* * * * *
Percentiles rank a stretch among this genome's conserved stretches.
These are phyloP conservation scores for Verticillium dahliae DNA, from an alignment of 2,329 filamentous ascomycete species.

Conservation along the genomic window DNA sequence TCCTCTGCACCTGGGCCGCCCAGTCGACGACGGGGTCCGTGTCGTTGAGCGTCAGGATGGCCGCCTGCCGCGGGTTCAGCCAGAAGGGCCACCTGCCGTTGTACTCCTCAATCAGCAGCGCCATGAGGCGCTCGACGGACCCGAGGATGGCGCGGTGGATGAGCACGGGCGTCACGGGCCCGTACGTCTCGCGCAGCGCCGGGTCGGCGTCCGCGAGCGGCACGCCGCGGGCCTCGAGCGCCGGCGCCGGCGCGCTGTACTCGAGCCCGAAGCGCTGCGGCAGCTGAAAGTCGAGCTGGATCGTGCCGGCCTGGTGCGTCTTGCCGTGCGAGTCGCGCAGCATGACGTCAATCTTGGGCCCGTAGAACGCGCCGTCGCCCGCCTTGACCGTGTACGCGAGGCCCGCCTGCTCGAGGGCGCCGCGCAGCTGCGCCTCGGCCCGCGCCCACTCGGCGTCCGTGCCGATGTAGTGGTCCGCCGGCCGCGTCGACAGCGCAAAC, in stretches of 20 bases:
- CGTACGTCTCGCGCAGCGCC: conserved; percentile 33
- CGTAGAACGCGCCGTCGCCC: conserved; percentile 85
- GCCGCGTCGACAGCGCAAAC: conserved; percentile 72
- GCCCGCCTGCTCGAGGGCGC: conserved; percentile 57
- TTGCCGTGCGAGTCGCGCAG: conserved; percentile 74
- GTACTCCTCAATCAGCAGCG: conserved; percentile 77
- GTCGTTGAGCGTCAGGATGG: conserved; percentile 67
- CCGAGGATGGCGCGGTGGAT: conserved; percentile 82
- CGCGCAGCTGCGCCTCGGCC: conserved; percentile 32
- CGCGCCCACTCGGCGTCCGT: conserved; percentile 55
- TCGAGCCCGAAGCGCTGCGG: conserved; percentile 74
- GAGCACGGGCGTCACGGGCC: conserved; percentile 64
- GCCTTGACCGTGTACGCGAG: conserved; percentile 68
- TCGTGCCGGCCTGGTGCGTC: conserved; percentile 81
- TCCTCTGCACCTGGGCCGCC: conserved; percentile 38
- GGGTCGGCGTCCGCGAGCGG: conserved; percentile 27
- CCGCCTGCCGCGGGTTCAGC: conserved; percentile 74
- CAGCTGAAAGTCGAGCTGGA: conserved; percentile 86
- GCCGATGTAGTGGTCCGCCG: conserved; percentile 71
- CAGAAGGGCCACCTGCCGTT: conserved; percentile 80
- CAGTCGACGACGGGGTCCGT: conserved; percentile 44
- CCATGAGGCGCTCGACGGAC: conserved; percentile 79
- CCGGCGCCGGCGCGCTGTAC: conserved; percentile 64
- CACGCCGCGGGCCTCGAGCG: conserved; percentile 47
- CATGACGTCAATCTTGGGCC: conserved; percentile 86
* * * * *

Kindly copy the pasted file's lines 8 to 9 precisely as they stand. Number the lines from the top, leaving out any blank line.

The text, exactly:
- TTGCCGTGCGAGTCGCGCAG: conserved; percentile 74
- GTACTCCTCAATCAGCAGCG: conserved; percentile 77